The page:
“We don’t have to pretend that that doesn’t exist,” Graham told the committee. “We’ve been conditioned — and when I say we, I mean all of us — to somehow believe that we need to be natural enemies. … I know that many of you are worn out by that dynamic, as our a number of our members. It doesn’t have to be like that.”

Kansas school board association opposes statewide due process, urges committee to keep local control

The bill is on one of the rare lines of disagreement between the state teacher’s union and the Kansas Association of School Boards, which lobbies on behalf for public education on behalf of the state’s 286 locally elected school boards.

Leah Fliter, assistant executive director of advocacy and governmental relations for KASB, told the committee that the association preferred to keep the matter at the local level.

“We find that our districts, our administrators, are doing the evaluations, and they are doing the trainings, and they are really working with teachers, because they really want to keep teachers,” she said.

Although nothing has stopped local school districts from adopting due process in their contracts with teachers, Graham said fewer than 10 Kansas districts have done so.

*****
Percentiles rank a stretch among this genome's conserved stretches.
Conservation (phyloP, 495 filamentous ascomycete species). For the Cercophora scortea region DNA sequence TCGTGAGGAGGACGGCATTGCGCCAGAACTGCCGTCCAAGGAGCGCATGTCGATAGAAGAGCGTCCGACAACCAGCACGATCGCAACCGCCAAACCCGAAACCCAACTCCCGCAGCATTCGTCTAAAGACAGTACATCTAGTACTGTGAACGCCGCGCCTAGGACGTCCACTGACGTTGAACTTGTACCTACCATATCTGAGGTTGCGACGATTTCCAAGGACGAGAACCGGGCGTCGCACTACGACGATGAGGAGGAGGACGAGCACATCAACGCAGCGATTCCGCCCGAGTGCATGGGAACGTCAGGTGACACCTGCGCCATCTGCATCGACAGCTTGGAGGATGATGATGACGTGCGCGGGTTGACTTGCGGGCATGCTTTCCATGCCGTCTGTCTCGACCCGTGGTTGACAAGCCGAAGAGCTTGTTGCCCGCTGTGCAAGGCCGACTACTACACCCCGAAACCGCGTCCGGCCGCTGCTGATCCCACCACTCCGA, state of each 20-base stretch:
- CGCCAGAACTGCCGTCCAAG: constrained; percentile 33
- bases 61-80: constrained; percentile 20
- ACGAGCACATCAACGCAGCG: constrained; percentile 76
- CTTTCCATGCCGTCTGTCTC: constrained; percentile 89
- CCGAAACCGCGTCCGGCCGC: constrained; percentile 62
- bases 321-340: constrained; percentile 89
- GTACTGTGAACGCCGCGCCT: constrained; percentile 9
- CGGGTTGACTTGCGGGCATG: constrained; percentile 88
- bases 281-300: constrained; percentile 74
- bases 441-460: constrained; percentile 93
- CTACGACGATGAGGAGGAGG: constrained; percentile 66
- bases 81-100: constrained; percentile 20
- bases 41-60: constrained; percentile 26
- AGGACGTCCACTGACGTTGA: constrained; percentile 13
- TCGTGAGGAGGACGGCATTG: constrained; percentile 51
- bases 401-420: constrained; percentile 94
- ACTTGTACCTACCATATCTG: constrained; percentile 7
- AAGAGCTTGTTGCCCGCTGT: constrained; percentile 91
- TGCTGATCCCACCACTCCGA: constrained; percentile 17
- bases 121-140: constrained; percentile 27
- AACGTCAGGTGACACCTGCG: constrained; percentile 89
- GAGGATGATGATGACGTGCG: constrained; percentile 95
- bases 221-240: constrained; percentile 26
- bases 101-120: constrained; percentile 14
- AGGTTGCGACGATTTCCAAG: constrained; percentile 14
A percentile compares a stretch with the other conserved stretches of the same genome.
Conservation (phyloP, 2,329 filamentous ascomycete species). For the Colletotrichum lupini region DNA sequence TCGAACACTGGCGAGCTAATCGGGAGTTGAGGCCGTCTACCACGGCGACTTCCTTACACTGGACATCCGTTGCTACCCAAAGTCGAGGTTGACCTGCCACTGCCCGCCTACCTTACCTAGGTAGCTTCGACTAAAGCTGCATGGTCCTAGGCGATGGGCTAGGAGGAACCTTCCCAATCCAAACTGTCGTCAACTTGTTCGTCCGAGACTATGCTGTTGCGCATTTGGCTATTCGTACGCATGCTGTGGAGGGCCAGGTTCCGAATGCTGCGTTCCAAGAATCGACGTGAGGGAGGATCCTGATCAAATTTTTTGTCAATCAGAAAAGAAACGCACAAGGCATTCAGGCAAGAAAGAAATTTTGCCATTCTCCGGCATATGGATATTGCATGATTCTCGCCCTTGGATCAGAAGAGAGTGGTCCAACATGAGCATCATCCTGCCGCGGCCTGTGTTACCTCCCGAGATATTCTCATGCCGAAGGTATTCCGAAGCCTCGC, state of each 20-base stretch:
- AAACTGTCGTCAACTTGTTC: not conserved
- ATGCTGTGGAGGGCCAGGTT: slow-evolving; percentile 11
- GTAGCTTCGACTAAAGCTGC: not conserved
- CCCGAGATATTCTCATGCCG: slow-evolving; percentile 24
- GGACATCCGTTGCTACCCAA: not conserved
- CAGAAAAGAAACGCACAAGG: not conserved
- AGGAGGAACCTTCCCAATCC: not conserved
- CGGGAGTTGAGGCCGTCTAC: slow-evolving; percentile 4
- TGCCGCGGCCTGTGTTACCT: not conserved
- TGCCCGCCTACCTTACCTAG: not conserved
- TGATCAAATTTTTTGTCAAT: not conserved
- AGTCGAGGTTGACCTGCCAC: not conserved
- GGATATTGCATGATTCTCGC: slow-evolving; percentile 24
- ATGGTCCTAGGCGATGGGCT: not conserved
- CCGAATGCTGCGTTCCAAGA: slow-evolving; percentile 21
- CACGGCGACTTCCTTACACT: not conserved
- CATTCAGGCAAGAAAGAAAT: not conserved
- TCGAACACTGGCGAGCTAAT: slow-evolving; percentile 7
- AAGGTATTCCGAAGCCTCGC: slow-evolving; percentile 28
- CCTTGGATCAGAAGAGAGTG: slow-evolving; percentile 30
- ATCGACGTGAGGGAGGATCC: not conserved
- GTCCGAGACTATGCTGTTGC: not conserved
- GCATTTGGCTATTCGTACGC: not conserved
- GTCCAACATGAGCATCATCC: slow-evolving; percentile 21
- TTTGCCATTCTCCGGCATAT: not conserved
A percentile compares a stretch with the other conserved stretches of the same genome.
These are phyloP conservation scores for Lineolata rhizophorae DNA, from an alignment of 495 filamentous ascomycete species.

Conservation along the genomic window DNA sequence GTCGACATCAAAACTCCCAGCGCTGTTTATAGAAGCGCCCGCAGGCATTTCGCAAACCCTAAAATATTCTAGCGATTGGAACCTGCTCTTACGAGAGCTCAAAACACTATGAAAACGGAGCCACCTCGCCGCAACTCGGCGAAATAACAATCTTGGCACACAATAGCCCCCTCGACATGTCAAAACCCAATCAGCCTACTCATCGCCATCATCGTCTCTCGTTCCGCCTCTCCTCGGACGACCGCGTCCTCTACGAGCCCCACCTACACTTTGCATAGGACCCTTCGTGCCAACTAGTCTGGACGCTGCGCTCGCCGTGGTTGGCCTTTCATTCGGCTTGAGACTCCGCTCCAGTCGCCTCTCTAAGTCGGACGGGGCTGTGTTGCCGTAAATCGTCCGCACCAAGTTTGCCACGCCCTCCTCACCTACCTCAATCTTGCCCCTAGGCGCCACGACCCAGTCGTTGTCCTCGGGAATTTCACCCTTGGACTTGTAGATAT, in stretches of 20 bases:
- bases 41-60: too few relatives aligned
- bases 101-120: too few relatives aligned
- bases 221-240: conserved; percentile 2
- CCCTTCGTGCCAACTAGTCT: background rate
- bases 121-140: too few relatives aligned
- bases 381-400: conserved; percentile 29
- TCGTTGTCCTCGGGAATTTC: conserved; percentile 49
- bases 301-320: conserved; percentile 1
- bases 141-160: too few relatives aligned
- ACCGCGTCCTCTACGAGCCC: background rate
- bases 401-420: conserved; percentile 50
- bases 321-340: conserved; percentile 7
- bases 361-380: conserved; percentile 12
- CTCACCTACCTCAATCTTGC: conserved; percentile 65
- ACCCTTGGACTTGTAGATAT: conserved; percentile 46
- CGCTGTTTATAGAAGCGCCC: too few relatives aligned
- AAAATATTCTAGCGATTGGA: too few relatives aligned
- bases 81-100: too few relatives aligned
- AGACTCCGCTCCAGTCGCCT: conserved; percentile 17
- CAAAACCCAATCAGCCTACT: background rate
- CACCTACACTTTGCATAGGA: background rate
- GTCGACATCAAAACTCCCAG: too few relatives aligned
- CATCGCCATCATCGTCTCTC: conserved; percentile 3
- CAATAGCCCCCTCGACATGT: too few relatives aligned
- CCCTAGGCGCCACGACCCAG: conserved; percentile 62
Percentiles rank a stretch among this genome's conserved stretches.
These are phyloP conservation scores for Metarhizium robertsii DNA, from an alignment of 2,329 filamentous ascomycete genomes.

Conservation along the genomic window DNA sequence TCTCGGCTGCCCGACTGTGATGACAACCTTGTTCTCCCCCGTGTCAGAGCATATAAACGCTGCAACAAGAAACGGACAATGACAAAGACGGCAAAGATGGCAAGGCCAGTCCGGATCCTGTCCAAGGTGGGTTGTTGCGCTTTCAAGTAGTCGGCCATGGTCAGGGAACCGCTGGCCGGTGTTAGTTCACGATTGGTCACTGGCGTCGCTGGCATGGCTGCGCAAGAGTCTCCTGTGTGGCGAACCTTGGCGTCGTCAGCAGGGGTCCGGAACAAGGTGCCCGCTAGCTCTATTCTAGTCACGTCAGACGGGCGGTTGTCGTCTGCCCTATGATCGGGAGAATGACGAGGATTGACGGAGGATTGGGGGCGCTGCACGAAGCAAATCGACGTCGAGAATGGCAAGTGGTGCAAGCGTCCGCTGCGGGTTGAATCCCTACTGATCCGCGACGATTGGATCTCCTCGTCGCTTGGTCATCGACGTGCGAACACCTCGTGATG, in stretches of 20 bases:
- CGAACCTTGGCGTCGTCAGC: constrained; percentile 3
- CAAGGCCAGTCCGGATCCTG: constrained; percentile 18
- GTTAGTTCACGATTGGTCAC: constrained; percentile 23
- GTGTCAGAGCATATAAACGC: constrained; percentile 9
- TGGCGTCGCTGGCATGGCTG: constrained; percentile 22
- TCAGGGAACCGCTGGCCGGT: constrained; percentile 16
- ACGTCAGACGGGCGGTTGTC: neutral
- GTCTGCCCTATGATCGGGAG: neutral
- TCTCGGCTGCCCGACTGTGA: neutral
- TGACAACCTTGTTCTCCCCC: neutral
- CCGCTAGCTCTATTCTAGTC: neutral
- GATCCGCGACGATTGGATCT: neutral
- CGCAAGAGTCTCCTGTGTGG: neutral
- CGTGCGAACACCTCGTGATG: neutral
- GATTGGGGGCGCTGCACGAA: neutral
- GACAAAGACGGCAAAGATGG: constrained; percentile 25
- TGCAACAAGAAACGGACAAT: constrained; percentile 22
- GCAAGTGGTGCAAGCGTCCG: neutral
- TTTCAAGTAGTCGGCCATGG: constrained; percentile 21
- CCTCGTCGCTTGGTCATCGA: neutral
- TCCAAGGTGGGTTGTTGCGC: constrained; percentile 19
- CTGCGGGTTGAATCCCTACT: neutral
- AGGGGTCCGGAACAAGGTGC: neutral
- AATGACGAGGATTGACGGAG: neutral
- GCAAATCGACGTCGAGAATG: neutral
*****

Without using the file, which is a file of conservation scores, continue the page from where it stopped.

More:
Less than half of school boards have adopted language outlining an appeals process for fired employees, according to KNEA. And even then, that appellate process is redundant, since school boards are the entities that hire or fire individuals anyway, Graham said.

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KNEA has little data on how many teachers have been unjustly fired since the repeal of due process, Graham said, precisely because lack of due process has not allowed the teacher’s union to understand the reasons why some individuals have been fired.

Anecdotally, though, Stogsdill said he heard reports of teachers being fired on the basis of gender, sexual orientation and political affiliation.

“Those things should not be reasons for dismissal, and due process protects against that,” Stogsdill said.

“I would certainly agree,” said Rep. Adam Thomas, R-Olathe and chair of the committee. “Many teachers I’ve talked to feel that, for political reasons, they’ve been targeted, but we might not necessarily agree on the how and why on that one.”

Rafael Garcia is an education reporter for the Topeka Capital-Journal. He can be reached at or by phone at 785-289-5325. Follow him on Twitter at @byRafaelGarcia.

This article originally appeared on Topeka Capital-Journal: Kansas teacher due process could be restored under HB 2163